Remember, you are an aspiring solicitor, and that means you need to be on your top game if you want to make it in the world of law.
- Without work experience, you will not progress in your legal career. If you don’t yet have relevant work experience, go out there and get some! You will not get far in the process if you do not possess the relevant experience.
Draft and re-draft your application before submission
- Draft your answers in a word document. This will give you the opportunity to check your work first before submitting your application.
- Be sure to check grammar, punctuation, spelling and layout.
- Another advantage of writing your application in a word document first is that it enables you to go back through and edit your answers. You should not rely on one sitting; write your answers and look them over.
- How can you improve? What is irrelevant? What else can I include?
Sticking to the word limit
- In your application, you may be given a word limit.
- You MUST adhere to this. Potential employers are looking for people who can follow basic instructions.
- The word limit is set for a reason, so make sure you know what the word limit is, and you don’t go over it!
Use ACTION words throughout your application
- Action words are words that will ultimately make your application stand out.
- Powerful action words you could include in your application are: produced, gathered, completed, improved, negotiated, organised, proficient, ability, professional etc.
Perfect your CV and Application For Answers
- Spelling mistakes, lack of information, poor layout, grammatical errors, incorrect information and offering nothing substantial to an employer, are the most common mistakes on a CV and job application.
- Make sure you have someone else go over your CV.
Each application needs to be tailored to each law firm
- DO NOT submit a standardised application.
- Your application needs to be specifically tailored to each law firm.
- Each law firm is looking for different skillset, personalities and experience, and therefore you cannot simply hand in an application that does not reflect what they are looking for.
Make Sure You Have A Great Cover Letter
- Your cover letter is your chance to let the employer know about you and why you want to work for them.
- Do your research about the firm so you can be sure that your cover letter tells them you have what it takes to be a solicitor for their firm.
- Not all law firms ask for a cover letter, but just in case, you need to be prepared for this!
Read through your application at least THREE times
- Before submitting your application, make sure that you have read through your entire application thoroughly.
- Your application needs to be spot-on and any errors will affect the success of your application.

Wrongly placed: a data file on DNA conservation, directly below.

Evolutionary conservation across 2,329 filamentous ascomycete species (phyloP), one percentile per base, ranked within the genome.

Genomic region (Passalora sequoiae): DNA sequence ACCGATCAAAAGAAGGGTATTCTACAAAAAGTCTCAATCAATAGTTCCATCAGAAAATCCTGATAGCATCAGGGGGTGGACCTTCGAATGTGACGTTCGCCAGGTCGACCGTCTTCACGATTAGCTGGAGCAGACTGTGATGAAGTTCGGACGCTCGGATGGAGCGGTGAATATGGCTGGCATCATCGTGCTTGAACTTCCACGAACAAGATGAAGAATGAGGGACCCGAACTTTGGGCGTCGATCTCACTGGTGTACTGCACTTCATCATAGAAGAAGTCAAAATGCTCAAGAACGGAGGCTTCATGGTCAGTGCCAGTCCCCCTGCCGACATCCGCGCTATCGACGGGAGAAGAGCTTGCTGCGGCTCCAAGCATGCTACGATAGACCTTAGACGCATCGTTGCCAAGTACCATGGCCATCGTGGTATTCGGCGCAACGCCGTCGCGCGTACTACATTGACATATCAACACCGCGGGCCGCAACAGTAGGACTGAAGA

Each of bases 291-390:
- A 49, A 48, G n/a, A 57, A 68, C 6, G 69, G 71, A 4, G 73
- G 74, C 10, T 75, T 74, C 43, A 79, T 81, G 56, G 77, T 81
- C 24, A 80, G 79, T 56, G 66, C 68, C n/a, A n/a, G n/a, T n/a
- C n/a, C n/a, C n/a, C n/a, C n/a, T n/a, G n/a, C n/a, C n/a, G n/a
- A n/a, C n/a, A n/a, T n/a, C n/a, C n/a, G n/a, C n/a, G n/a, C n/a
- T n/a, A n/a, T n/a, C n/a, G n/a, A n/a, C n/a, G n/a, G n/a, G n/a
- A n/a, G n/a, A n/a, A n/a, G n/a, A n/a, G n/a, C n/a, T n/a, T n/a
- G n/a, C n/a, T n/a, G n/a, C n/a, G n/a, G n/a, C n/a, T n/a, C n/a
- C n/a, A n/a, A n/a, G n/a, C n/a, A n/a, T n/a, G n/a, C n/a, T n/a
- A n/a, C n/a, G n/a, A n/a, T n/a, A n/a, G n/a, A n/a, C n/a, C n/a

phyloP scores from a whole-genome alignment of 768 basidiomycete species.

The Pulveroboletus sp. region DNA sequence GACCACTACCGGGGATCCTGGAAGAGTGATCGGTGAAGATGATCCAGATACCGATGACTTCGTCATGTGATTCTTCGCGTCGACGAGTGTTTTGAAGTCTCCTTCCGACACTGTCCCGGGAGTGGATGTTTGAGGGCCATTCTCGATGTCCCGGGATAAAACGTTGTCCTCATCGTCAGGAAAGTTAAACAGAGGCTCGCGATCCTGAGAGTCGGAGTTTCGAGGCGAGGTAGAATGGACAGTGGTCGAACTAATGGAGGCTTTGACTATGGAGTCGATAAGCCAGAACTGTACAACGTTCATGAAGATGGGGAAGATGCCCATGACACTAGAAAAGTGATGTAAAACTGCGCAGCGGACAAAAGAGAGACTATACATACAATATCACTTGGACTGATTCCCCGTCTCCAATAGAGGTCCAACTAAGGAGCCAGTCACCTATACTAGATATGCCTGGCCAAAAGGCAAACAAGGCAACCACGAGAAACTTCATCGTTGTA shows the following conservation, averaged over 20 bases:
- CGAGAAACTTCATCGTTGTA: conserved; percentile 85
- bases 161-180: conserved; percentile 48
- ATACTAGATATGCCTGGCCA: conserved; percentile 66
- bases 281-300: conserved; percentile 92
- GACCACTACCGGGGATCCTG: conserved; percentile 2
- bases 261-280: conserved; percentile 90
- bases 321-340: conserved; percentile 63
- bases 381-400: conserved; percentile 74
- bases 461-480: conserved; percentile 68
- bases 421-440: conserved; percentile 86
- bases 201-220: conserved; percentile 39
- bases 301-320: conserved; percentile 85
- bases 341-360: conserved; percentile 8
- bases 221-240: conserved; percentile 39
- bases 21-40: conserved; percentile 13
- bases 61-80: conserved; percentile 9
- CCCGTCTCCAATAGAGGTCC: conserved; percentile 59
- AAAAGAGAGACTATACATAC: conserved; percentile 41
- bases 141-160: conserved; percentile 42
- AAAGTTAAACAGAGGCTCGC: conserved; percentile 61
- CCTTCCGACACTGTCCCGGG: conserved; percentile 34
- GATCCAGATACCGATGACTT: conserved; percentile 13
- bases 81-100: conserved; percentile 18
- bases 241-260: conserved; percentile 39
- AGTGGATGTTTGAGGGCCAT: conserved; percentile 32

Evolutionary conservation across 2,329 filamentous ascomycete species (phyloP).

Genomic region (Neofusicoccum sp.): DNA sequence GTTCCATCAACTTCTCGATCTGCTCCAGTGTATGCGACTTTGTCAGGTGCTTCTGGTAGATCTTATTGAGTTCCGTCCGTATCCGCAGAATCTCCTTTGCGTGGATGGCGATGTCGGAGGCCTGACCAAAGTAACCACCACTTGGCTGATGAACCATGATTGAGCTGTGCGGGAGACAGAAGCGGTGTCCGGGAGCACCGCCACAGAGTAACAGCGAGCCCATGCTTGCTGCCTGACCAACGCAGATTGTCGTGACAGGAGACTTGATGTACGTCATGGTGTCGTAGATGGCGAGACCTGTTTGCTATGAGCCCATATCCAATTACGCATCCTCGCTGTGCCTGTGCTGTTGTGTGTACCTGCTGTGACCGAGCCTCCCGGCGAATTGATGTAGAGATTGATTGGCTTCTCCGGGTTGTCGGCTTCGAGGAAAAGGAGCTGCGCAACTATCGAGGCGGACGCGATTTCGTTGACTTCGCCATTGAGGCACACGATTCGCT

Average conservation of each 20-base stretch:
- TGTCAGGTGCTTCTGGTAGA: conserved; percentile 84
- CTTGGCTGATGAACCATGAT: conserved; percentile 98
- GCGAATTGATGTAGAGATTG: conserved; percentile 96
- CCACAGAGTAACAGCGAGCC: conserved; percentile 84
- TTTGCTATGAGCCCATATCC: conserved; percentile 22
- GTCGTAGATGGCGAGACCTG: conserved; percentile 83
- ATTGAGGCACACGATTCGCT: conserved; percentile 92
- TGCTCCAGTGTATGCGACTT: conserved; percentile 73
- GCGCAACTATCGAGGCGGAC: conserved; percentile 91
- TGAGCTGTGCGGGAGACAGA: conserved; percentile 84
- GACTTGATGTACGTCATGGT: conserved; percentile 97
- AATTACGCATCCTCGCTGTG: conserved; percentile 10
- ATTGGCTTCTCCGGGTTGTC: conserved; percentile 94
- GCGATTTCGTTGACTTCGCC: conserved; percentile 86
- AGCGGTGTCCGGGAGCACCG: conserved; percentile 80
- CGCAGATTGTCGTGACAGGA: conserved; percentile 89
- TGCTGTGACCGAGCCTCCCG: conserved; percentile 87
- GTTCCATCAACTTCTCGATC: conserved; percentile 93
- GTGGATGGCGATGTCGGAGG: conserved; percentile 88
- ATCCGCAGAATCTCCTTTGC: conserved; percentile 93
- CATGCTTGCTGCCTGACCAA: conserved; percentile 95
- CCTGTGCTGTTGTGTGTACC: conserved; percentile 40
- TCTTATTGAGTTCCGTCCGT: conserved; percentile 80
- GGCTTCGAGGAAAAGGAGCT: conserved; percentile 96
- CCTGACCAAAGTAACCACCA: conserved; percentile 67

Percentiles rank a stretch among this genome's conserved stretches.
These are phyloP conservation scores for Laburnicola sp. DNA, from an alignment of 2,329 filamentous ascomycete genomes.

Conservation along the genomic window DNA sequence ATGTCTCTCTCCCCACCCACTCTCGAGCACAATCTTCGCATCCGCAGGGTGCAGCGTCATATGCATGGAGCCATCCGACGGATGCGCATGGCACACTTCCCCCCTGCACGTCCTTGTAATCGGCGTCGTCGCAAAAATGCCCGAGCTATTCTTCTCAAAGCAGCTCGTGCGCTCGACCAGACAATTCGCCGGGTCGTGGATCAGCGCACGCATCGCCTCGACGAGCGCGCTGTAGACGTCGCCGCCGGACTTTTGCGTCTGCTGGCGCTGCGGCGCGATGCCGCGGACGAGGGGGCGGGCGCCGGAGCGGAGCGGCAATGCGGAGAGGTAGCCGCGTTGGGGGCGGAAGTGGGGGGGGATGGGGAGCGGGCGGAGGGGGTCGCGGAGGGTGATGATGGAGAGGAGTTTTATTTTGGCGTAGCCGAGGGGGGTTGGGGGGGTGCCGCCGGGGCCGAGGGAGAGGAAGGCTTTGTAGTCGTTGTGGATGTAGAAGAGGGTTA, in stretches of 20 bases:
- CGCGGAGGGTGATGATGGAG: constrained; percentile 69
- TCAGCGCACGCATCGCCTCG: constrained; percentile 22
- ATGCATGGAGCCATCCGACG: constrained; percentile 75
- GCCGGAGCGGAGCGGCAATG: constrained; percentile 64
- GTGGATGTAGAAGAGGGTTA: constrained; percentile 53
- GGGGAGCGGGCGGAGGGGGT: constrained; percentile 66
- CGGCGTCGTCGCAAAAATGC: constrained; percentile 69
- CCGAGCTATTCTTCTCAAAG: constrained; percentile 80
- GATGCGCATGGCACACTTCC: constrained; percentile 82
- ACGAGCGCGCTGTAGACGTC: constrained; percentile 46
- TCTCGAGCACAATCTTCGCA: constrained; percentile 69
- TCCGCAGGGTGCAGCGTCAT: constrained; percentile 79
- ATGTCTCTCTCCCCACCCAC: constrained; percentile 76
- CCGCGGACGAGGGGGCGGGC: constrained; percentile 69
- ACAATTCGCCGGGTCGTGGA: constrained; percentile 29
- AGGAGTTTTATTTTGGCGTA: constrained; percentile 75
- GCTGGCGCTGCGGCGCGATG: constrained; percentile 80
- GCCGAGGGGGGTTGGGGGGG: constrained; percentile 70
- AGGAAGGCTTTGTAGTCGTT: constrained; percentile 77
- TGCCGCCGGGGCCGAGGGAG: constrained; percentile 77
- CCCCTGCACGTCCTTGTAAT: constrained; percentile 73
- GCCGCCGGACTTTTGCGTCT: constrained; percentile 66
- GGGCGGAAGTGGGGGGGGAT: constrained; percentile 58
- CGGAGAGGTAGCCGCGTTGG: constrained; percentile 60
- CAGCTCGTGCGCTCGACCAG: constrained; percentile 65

Use a sensible email address
- Becoming a Solicitor is a big deal and is considered a very intellectual and professional career.
- Therefore, you do not want to ruin your chances of gaining that all important law training contract, by using an inappropriate email address.
- Make sure that your email address is professional – it needs to give the right impression to your potential employers.
Give Yourself An Interesting Persona
- Simply stating on your CV that you like to read or watch movies will make you seem boring to an interviewer.
- There is nothing wrong with going sky-diving and listing that as a hobby.
- There are so many hobbies out there that show personality, and if you do it once, you can list it as something that interests you.
- Make yourself interesting and exciting.
Consider Your Location
- Because the competition is so tight in this field, people are willing to travel far and wide to get a position.
- There is no rule that says you have to state your address on your CV.
- If you have relatives near a firm you are interested, feel free to use their address. This gives you a tie to the area.
WHAT HAPPENS NEXT?
During your period of recognised training (training contract), you will also need to complete the Professional Skills Course (PSC). The PSC is the final and compulsory part of your training before you become a qualified solicitor.
For more information on training contracts, professional skills course, requirements, tips and the process of becoming a solicitor, take a look at our guide!
How2become a Solicitor is the ultimate guide for anyone who is thinking about becoming a solicitor. This book will provide you with all the necessary information you will need to consider to make that decision, and understand whether or not a job as a solicitor is rightly for you.
Here is the direct link to our guide How2become a Solicitor: